Imagine Simpler Living – Visit our Yurt This Summer

Our sedentary culture seems to nurse a love of thick-walled boxes that makes us leery of impermanent housing. Who hasn’t sneered at the man who lives in a van down by the river? But river guides will attest to the freedom and joy of transitioning from a stuffy winter box every spring into an airy, riverside bedroom. Ditching moldy roofs for translucent tarps stretched over wooden frames, and linoleum and carpet for leaf-strewn platforms, we set up house by stringing a few thrift store sheets up for privacy and hanging up a pair of board shorts. The more domestic of us arrange a few potted plants in front of the sheet-door and call it good.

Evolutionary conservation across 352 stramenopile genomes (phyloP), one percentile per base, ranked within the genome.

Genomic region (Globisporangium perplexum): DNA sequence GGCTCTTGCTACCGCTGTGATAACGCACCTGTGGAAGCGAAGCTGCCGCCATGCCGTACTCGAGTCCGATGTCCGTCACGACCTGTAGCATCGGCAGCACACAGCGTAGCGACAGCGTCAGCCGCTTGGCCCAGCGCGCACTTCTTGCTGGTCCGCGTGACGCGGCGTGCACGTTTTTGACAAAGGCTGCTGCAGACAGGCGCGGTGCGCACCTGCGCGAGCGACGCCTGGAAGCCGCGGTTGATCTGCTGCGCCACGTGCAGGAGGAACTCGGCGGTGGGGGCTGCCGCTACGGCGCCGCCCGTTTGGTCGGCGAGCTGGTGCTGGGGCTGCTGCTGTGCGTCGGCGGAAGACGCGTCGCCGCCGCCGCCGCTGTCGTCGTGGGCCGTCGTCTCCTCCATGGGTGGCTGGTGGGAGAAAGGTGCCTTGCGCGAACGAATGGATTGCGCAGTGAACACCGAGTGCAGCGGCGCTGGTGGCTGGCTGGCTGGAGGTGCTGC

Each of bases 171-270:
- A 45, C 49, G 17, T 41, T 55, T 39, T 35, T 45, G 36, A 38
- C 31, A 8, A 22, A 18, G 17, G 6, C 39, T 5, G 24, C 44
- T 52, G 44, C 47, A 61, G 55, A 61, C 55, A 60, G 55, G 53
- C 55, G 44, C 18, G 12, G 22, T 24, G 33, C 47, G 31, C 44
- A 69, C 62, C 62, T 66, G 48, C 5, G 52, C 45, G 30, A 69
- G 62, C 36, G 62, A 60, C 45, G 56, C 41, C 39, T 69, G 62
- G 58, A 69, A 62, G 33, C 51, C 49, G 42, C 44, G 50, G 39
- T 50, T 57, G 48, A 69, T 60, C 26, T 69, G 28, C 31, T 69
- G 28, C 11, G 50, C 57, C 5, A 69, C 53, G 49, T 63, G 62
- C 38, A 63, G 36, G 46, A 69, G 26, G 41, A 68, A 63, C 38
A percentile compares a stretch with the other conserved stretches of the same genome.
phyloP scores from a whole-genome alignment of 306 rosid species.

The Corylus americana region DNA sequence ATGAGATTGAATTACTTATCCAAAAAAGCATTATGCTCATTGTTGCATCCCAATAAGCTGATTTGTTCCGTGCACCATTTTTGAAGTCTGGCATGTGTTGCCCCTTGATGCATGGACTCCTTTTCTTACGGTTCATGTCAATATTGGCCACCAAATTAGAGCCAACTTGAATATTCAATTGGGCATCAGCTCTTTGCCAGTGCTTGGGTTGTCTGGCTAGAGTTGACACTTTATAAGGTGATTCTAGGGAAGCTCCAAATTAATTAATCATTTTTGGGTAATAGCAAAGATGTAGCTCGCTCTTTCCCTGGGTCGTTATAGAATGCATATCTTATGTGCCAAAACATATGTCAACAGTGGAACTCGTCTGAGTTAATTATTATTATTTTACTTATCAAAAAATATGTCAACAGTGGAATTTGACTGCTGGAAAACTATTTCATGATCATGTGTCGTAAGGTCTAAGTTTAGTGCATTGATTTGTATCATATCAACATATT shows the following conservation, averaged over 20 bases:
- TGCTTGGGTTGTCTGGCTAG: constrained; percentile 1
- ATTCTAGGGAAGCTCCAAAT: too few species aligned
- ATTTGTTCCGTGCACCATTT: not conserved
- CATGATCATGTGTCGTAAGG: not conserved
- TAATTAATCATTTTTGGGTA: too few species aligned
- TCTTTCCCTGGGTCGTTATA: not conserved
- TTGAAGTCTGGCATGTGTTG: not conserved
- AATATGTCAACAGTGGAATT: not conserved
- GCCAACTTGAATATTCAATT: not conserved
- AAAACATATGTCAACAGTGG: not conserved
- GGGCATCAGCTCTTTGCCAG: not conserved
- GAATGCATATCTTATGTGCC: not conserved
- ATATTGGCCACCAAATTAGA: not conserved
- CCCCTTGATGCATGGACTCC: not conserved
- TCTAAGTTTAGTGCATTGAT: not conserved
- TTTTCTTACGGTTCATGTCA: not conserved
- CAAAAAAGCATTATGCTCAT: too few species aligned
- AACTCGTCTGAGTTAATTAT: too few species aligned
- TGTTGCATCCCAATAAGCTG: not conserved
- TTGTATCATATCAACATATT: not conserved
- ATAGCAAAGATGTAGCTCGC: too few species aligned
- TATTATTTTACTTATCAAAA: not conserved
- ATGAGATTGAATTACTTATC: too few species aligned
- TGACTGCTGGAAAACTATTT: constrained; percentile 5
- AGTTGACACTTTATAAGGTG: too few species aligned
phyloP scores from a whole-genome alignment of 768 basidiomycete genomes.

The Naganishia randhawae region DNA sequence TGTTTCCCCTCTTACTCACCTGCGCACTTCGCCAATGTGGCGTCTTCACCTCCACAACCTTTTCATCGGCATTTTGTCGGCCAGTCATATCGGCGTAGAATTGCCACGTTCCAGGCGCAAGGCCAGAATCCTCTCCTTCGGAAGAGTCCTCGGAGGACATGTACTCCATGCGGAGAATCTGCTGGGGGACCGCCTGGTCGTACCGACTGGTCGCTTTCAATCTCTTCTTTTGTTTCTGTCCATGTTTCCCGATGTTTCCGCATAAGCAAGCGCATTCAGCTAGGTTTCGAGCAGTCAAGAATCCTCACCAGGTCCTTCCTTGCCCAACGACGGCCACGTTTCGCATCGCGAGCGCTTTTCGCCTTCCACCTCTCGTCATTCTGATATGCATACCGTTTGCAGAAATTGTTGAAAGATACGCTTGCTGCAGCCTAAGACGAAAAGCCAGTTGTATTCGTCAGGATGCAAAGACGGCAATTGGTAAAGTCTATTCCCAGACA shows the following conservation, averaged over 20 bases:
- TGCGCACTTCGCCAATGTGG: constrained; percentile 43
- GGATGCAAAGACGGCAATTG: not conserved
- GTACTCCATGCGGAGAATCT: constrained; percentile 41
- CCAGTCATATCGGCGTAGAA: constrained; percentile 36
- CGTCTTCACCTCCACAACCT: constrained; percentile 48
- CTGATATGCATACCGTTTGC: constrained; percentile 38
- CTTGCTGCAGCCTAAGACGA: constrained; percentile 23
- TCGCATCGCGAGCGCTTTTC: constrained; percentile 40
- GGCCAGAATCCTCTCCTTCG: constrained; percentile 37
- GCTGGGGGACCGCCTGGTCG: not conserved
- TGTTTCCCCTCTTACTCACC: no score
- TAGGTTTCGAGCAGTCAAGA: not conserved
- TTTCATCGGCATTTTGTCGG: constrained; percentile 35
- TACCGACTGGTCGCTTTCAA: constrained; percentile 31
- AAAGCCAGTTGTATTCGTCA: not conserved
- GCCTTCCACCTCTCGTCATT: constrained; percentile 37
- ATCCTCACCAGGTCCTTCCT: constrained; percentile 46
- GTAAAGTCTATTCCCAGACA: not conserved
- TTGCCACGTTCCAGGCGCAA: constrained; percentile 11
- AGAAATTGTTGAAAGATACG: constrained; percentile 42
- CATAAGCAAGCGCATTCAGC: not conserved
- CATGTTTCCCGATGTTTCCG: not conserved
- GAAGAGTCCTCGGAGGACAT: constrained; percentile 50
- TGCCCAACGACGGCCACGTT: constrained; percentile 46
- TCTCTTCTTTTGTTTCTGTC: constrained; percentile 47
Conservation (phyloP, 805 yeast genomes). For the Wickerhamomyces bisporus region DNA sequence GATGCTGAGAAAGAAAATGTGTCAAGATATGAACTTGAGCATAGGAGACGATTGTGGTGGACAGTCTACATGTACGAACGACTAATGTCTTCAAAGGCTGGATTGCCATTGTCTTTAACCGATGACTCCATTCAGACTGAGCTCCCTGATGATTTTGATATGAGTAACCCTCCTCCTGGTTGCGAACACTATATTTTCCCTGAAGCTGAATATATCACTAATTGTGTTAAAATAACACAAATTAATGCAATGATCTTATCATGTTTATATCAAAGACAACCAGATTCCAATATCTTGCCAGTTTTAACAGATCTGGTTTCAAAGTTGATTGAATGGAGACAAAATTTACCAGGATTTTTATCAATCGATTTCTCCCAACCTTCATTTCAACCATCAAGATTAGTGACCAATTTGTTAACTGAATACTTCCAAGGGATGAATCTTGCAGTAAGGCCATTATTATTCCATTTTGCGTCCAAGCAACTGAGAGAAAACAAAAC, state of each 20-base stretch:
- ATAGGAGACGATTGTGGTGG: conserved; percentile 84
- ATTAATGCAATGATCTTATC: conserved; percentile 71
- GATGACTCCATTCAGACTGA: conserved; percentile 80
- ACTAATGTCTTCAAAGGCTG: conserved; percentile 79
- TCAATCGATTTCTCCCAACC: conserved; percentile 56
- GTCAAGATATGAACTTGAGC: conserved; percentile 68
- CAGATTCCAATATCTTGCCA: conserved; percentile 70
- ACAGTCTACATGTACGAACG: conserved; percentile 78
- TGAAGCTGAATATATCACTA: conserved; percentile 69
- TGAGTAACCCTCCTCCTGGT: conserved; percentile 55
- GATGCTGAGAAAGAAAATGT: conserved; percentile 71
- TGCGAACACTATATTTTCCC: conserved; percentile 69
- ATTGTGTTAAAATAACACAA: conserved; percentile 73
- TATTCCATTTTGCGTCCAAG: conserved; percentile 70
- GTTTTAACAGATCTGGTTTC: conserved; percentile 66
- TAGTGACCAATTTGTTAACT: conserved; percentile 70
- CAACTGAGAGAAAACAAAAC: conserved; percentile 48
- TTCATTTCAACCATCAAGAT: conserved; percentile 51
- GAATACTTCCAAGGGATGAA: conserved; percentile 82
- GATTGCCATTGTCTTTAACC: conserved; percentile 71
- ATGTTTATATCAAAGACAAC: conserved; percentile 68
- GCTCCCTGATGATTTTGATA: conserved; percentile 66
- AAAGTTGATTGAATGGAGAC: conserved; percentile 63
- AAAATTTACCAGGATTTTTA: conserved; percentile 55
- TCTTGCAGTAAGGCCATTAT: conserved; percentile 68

This simplicity, self-sufficiency, and connection to the natural world embodies the spirit of the yurt, a lovely example of which has now arrived at Mother Lode. With no corners for the wind to catch, the earliest yurts were built to endure the wind-raw steppes of Central Asia, and yet their basic elements – circular lattice walls, cone shaped roof, and rafters that meet in a central ring – could be assembled in thirty minutes and taken down just as quickly. Two or three camels can comfortably carry a medium sized yurt and all of its household goods, just as one beat-up Subaru Legacy can carry a river guide’s wordly possessions with a kayak strapped to the top. (All this info on yurts, and more besides, can be found in the book Yurts: Living in the Round, by Becky Kemery)